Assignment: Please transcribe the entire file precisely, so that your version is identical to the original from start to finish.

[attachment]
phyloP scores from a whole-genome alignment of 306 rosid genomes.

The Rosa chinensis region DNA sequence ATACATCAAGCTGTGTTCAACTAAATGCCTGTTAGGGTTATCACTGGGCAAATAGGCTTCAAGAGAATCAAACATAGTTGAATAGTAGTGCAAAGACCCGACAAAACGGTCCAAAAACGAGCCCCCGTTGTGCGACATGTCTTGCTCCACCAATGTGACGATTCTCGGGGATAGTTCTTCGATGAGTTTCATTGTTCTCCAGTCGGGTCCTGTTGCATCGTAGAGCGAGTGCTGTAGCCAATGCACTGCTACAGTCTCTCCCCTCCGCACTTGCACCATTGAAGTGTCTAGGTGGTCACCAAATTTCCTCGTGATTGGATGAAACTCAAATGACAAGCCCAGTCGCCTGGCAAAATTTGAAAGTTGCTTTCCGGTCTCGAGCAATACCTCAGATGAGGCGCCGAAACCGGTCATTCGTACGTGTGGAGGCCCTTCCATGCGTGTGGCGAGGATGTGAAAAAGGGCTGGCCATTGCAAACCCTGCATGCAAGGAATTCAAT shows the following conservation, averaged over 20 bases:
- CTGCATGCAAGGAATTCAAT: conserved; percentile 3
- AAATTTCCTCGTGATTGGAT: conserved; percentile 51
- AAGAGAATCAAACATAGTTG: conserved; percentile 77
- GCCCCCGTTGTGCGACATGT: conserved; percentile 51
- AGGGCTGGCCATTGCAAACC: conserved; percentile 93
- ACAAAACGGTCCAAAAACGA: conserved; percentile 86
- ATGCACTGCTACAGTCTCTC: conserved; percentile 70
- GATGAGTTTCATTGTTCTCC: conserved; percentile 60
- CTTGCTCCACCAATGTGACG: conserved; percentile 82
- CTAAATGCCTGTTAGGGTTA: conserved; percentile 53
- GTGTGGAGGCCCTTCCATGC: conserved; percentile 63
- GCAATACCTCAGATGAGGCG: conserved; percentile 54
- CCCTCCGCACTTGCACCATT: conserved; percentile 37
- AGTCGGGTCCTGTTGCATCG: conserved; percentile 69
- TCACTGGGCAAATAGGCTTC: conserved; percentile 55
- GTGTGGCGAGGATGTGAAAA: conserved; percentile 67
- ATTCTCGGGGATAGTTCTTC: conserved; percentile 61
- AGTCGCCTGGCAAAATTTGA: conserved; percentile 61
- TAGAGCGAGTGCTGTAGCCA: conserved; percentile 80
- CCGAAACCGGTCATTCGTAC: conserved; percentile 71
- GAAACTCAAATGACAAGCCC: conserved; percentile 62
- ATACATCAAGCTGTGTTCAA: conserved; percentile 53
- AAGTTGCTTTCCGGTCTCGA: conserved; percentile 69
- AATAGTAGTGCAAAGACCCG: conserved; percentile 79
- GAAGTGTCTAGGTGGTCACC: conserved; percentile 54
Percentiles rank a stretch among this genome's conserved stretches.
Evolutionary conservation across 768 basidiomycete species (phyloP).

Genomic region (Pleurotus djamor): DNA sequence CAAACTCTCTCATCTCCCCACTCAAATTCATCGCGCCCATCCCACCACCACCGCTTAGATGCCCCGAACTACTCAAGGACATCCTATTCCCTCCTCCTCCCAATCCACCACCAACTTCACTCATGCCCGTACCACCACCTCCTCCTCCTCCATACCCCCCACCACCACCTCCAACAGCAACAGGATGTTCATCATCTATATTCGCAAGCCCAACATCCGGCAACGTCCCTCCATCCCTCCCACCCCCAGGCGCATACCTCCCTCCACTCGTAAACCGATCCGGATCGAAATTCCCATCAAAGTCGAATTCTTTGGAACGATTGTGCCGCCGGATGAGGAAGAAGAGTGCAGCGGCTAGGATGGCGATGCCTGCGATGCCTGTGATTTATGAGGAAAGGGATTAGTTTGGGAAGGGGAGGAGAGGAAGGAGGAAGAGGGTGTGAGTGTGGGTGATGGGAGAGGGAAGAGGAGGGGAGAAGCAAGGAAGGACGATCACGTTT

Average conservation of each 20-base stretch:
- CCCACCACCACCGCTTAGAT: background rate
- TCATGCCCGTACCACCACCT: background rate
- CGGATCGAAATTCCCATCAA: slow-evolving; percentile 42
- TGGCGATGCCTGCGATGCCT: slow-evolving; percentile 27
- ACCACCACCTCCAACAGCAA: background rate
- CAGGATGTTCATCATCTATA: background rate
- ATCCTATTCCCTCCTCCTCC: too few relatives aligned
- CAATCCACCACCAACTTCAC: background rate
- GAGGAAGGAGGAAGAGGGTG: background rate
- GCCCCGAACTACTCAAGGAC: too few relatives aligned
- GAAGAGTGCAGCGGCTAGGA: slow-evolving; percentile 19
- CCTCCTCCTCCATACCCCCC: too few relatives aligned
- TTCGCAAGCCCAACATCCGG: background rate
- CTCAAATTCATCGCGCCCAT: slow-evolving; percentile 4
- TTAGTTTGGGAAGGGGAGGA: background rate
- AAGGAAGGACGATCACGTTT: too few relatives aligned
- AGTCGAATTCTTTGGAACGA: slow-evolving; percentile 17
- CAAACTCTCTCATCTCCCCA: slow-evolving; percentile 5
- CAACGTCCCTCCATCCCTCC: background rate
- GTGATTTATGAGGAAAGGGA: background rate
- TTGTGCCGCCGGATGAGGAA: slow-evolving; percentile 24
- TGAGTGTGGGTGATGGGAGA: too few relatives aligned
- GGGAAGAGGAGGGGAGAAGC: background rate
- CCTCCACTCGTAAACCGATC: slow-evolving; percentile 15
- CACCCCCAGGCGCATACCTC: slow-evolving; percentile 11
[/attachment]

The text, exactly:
phyloP scores from a whole-genome alignment of 306 rosid genomes.

The Rosa chinensis region DNA sequence ATACATCAAGCTGTGTTCAACTAAATGCCTGTTAGGGTTATCACTGGGCAAATAGGCTTCAAGAGAATCAAACATAGTTGAATAGTAGTGCAAAGACCCGACAAAACGGTCCAAAAACGAGCCCCCGTTGTGCGACATGTCTTGCTCCACCAATGTGACGATTCTCGGGGATAGTTCTTCGATGAGTTTCATTGTTCTCCAGTCGGGTCCTGTTGCATCGTAGAGCGAGTGCTGTAGCCAATGCACTGCTACAGTCTCTCCCCTCCGCACTTGCACCATTGAAGTGTCTAGGTGGTCACCAAATTTCCTCGTGATTGGATGAAACTCAAATGACAAGCCCAGTCGCCTGGCAAAATTTGAAAGTTGCTTTCCGGTCTCGAGCAATACCTCAGATGAGGCGCCGAAACCGGTCATTCGTACGTGTGGAGGCCCTTCCATGCGTGTGGCGAGGATGTGAAAAAGGGCTGGCCATTGCAAACCCTGCATGCAAGGAATTCAAT shows the following conservation, averaged over 20 bases:
- CTGCATGCAAGGAATTCAAT: conserved; percentile 3
- AAATTTCCTCGTGATTGGAT: conserved; percentile 51
- AAGAGAATCAAACATAGTTG: conserved; percentile 77
- GCCCCCGTTGTGCGACATGT: conserved; percentile 51
- AGGGCTGGCCATTGCAAACC: conserved; percentile 93
- ACAAAACGGTCCAAAAACGA: conserved; percentile 86
- ATGCACTGCTACAGTCTCTC: conserved; percentile 70
- GATGAGTTTCATTGTTCTCC: conserved; percentile 60
- CTTGCTCCACCAATGTGACG: conserved; percentile 82
- CTAAATGCCTGTTAGGGTTA: conserved; percentile 53
- GTGTGGAGGCCCTTCCATGC: conserved; percentile 63
- GCAATACCTCAGATGAGGCG: conserved; percentile 54
- CCCTCCGCACTTGCACCATT: conserved; percentile 37
- AGTCGGGTCCTGTTGCATCG: conserved; percentile 69
- TCACTGGGCAAATAGGCTTC: conserved; percentile 55
- GTGTGGCGAGGATGTGAAAA: conserved; percentile 67
- ATTCTCGGGGATAGTTCTTC: conserved; percentile 61
- AGTCGCCTGGCAAAATTTGA: conserved; percentile 61
- TAGAGCGAGTGCTGTAGCCA: conserved; percentile 80
- CCGAAACCGGTCATTCGTAC: conserved; percentile 71
- GAAACTCAAATGACAAGCCC: conserved; percentile 62
- ATACATCAAGCTGTGTTCAA: conserved; percentile 53
- AAGTTGCTTTCCGGTCTCGA: conserved; percentile 69
- AATAGTAGTGCAAAGACCCG: conserved; percentile 79
- GAAGTGTCTAGGTGGTCACC: conserved; percentile 54
Percentiles rank a stretch among this genome's conserved stretches.
Evolutionary conservation across 768 basidiomycete species (phyloP).

Genomic region (Pleurotus djamor): DNA sequence CAAACTCTCTCATCTCCCCACTCAAATTCATCGCGCCCATCCCACCACCACCGCTTAGATGCCCCGAACTACTCAAGGACATCCTATTCCCTCCTCCTCCCAATCCACCACCAACTTCACTCATGCCCGTACCACCACCTCCTCCTCCTCCATACCCCCCACCACCACCTCCAACAGCAACAGGATGTTCATCATCTATATTCGCAAGCCCAACATCCGGCAACGTCCCTCCATCCCTCCCACCCCCAGGCGCATACCTCCCTCCACTCGTAAACCGATCCGGATCGAAATTCCCATCAAAGTCGAATTCTTTGGAACGATTGTGCCGCCGGATGAGGAAGAAGAGTGCAGCGGCTAGGATGGCGATGCCTGCGATGCCTGTGATTTATGAGGAAAGGGATTAGTTTGGGAAGGGGAGGAGAGGAAGGAGGAAGAGGGTGTGAGTGTGGGTGATGGGAGAGGGAAGAGGAGGGGAGAAGCAAGGAAGGACGATCACGTTT

Average conservation of each 20-base stretch:
- CCCACCACCACCGCTTAGAT: background rate
- TCATGCCCGTACCACCACCT: background rate
- CGGATCGAAATTCCCATCAA: slow-evolving; percentile 42
- TGGCGATGCCTGCGATGCCT: slow-evolving; percentile 27
- ACCACCACCTCCAACAGCAA: background rate
- CAGGATGTTCATCATCTATA: background rate
- ATCCTATTCCCTCCTCCTCC: too few relatives aligned
- CAATCCACCACCAACTTCAC: background rate
- GAGGAAGGAGGAAGAGGGTG: background rate
- GCCCCGAACTACTCAAGGAC: too few relatives aligned
- GAAGAGTGCAGCGGCTAGGA: slow-evolving; percentile 19
- CCTCCTCCTCCATACCCCCC: too few relatives aligned
- TTCGCAAGCCCAACATCCGG: background rate
- CTCAAATTCATCGCGCCCAT: slow-evolving; percentile 4
- TTAGTTTGGGAAGGGGAGGA: background rate
- AAGGAAGGACGATCACGTTT: too few relatives aligned
- AGTCGAATTCTTTGGAACGA: slow-evolving; percentile 17
- CAAACTCTCTCATCTCCCCA: slow-evolving; percentile 5
- CAACGTCCCTCCATCCCTCC: background rate
- GTGATTTATGAGGAAAGGGA: background rate
- TTGTGCCGCCGGATGAGGAA: slow-evolving; percentile 24
- TGAGTGTGGGTGATGGGAGA: too few relatives aligned
- GGGAAGAGGAGGGGAGAAGC: background rate
- CCTCCACTCGTAAACCGATC: slow-evolving; percentile 15
- CACCCCCAGGCGCATACCTC: slow-evolving; percentile 11